Future goalies schooled at Oldsmar rink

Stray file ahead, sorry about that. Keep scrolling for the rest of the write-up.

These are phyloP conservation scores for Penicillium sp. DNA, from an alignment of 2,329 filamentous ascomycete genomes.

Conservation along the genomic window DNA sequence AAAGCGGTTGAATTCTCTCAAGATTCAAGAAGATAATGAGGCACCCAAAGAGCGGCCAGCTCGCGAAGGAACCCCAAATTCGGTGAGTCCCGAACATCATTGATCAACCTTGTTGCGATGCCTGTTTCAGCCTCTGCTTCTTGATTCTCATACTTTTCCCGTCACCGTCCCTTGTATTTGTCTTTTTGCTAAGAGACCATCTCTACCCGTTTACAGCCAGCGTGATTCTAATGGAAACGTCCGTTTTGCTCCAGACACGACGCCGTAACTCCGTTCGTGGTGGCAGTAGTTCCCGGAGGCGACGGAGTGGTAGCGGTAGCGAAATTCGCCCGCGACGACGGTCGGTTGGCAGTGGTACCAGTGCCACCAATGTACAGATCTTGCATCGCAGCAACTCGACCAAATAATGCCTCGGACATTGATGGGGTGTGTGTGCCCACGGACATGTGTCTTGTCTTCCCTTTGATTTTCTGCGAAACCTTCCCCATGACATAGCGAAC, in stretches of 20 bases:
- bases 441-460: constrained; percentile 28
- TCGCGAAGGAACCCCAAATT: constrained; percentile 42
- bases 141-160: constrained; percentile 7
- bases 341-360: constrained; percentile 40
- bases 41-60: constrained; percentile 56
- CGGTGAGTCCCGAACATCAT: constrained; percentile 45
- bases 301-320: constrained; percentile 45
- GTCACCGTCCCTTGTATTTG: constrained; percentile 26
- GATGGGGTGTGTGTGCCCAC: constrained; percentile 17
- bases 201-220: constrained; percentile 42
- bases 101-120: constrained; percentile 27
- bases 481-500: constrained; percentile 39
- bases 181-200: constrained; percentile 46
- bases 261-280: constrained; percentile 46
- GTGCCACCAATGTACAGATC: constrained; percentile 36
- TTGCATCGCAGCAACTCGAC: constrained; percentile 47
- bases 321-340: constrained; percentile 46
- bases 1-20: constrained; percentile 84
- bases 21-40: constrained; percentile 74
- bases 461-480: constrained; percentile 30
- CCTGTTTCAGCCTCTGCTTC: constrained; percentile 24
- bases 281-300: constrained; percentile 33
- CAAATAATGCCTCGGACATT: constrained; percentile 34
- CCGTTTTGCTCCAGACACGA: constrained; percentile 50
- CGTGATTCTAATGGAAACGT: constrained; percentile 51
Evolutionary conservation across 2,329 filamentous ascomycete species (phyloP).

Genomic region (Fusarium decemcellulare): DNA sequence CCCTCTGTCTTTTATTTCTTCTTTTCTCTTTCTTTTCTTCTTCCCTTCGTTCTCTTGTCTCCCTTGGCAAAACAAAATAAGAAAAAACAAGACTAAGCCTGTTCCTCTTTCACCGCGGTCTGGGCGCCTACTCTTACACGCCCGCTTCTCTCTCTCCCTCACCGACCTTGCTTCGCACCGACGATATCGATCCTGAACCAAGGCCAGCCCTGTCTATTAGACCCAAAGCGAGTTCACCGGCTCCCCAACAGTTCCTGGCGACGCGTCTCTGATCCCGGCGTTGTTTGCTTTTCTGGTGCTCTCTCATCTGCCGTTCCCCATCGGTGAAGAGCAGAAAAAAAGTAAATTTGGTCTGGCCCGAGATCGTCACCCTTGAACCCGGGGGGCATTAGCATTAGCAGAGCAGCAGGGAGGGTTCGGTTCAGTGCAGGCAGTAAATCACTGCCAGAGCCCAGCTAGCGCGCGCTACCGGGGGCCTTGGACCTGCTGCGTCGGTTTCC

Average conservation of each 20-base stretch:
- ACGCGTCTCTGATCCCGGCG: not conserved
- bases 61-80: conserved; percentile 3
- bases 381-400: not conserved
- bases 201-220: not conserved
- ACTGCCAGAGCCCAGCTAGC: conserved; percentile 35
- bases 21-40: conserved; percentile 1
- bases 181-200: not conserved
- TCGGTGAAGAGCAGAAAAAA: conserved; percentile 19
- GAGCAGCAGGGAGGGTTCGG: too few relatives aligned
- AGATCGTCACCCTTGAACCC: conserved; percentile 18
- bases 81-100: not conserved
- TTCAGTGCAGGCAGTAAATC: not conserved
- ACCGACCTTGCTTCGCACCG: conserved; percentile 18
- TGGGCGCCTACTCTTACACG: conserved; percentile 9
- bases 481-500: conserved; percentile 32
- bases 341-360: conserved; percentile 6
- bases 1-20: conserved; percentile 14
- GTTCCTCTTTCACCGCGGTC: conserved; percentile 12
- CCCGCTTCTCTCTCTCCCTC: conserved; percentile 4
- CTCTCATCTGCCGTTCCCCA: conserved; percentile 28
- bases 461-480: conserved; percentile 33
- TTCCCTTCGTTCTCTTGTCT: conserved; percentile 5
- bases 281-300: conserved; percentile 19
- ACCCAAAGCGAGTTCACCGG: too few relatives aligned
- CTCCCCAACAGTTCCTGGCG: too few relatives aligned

TAMPA - Vic Marconi knew from the start that he was born to be a hockey goaltender. Forget the goals, the assists, the hitting, Marconi said he knew as soon as he laced on the skates that he belonged between the pipes, with the game on the line, the one to take the glory with the wins and the vitriol with the losses. Marconi runs Marconi Hockey at the Tampa Bay Skating Academy and specializes in goaltending. He has the credentials, growing up in Buffalo where hockey isn’t just something to do when you aren’t at the beach. He’s coached and been certified by almost every major ice hockey organization in the Southeast and also works as an off-ice official at Tampa Bay Lightning games. In other words, he knows his stuff. “I don’t know how I got the passion or knowledge to be a goaltender or a goalie coach,’’ Marconi said. “I was born to do this. I lot of guys can play and a lot of guys can teach, but I am lucky enough to do both.’’Most young hockey players want to score goals and, as they get older, get away from the criticism that goes to the goalie, the last guy or girl on defense. It takes a special person to want to be a goalie, Marconi said. Someone who is dedicated to the fine details, someone who understands how to square, how to figure out angles, someone with quick reflexes who can react in less than a split second to a deflection. It isn’t a position for everyone. “The goalie has to be the leader,’’ Marconi said. “He has to have a vision about the inside of the game. We drill on game situations because there’s no way to just drill. Being a goalie is 90 percent mental and that’s what I emphasize.’’ John Bierchen is a hockey coach at the State University of New York Canton in upstate New York. He’s 24 and grew up in Florida. He’s been working with Marconi since he decided to get into hockey. “I grew up playing baseball because I wanted to be a catcher,’’ Bierchen said. “My dad got me into hockey and I took skating lessons and realized that being a goalie is a lot like being a baseball catcher. I started taking lessons and I liked all the equipment and I started to stick with it.’’ Part of the attraction of being a hockey goalie is being on the ice all of the time. Most skaters spend 90 seconds or so flying up and down the ice and then get a few minutes of rest. The goalie is out there for 60 minutes unless it goes overtime. “That’s what I like about hockey,’’ Bierchen said. “Vic calls me all the time to find out how I’m doing. He’s taught me a lot.’’ Marconi knows that Tampa isn’t a hotbed for ice hockey, but he’s doing what he can to promote the sport. “I’ve had more than 600 kids work with me since we started,’’ Marconi said. “I want to be an ambassador to the game. I can teach hockey every day of the week.’’ The National Hockey League has never had a native Floridian, but Marconi said there are players who can make it. Scouts aren’t flocking to Florida yet, but it’s just a matter of time, Marconi said. “My goal is to have the first NHL goalie from Florida,’’ Marconi said. “We just have to get out from under the radar and showcase the game. It’s just a matter of time.’’ For information on Marconi Hockey, call (727) 542-5299 or check www.marconihockey.com.
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